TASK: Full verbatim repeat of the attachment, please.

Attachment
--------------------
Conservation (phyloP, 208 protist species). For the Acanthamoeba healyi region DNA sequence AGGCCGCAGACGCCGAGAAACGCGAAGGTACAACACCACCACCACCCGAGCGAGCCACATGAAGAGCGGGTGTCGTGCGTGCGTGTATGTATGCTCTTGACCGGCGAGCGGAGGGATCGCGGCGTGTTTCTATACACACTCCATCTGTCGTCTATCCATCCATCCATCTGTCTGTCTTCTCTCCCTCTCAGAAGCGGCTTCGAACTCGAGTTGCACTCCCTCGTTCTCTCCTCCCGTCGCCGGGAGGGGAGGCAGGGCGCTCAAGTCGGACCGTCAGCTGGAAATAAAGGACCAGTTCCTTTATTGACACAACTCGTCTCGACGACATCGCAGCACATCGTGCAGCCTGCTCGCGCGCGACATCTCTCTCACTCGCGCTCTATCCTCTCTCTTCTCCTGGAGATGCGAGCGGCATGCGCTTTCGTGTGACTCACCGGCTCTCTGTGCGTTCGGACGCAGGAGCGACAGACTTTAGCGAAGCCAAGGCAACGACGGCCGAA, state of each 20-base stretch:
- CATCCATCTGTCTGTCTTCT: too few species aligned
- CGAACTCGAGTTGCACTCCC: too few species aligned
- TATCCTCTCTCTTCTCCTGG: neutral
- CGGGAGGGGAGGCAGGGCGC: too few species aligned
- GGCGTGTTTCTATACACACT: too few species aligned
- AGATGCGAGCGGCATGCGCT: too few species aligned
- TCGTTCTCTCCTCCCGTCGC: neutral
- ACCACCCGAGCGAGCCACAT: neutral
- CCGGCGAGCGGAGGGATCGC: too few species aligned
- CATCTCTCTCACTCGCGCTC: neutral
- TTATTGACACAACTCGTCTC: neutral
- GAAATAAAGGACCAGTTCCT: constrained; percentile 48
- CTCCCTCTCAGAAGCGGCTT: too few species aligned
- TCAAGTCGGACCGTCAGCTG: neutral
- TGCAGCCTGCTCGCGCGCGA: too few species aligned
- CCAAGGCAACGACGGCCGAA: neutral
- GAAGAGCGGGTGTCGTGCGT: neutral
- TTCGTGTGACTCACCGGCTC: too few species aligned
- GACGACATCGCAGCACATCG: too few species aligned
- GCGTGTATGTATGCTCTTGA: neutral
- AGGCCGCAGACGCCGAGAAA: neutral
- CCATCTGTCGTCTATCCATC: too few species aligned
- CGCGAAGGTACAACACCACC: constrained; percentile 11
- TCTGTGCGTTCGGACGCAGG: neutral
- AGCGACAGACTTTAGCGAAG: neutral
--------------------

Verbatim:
Conservation (phyloP, 208 protist species). For the Acanthamoeba healyi region DNA sequence AGGCCGCAGACGCCGAGAAACGCGAAGGTACAACACCACCACCACCCGAGCGAGCCACATGAAGAGCGGGTGTCGTGCGTGCGTGTATGTATGCTCTTGACCGGCGAGCGGAGGGATCGCGGCGTGTTTCTATACACACTCCATCTGTCGTCTATCCATCCATCCATCTGTCTGTCTTCTCTCCCTCTCAGAAGCGGCTTCGAACTCGAGTTGCACTCCCTCGTTCTCTCCTCCCGTCGCCGGGAGGGGAGGCAGGGCGCTCAAGTCGGACCGTCAGCTGGAAATAAAGGACCAGTTCCTTTATTGACACAACTCGTCTCGACGACATCGCAGCACATCGTGCAGCCTGCTCGCGCGCGACATCTCTCTCACTCGCGCTCTATCCTCTCTCTTCTCCTGGAGATGCGAGCGGCATGCGCTTTCGTGTGACTCACCGGCTCTCTGTGCGTTCGGACGCAGGAGCGACAGACTTTAGCGAAGCCAAGGCAACGACGGCCGAA, state of each 20-base stretch:
- CATCCATCTGTCTGTCTTCT: too few species aligned
- CGAACTCGAGTTGCACTCCC: too few species aligned
- TATCCTCTCTCTTCTCCTGG: neutral
- CGGGAGGGGAGGCAGGGCGC: too few species aligned
- GGCGTGTTTCTATACACACT: too few species aligned
- AGATGCGAGCGGCATGCGCT: too few species aligned
- TCGTTCTCTCCTCCCGTCGC: neutral
- ACCACCCGAGCGAGCCACAT: neutral
- CCGGCGAGCGGAGGGATCGC: too few species aligned
- CATCTCTCTCACTCGCGCTC: neutral
- TTATTGACACAACTCGTCTC: neutral
- GAAATAAAGGACCAGTTCCT: constrained; percentile 48
- CTCCCTCTCAGAAGCGGCTT: too few species aligned
- TCAAGTCGGACCGTCAGCTG: neutral
- TGCAGCCTGCTCGCGCGCGA: too few species aligned
- CCAAGGCAACGACGGCCGAA: neutral
- GAAGAGCGGGTGTCGTGCGT: neutral
- TTCGTGTGACTCACCGGCTC: too few species aligned
- GACGACATCGCAGCACATCG: too few species aligned
- GCGTGTATGTATGCTCTTGA: neutral
- AGGCCGCAGACGCCGAGAAA: neutral
- CCATCTGTCGTCTATCCATC: too few species aligned
- CGCGAAGGTACAACACCACC: constrained; percentile 11
- TCTGTGCGTTCGGACGCAGG: neutral
- AGCGACAGACTTTAGCGAAG: neutral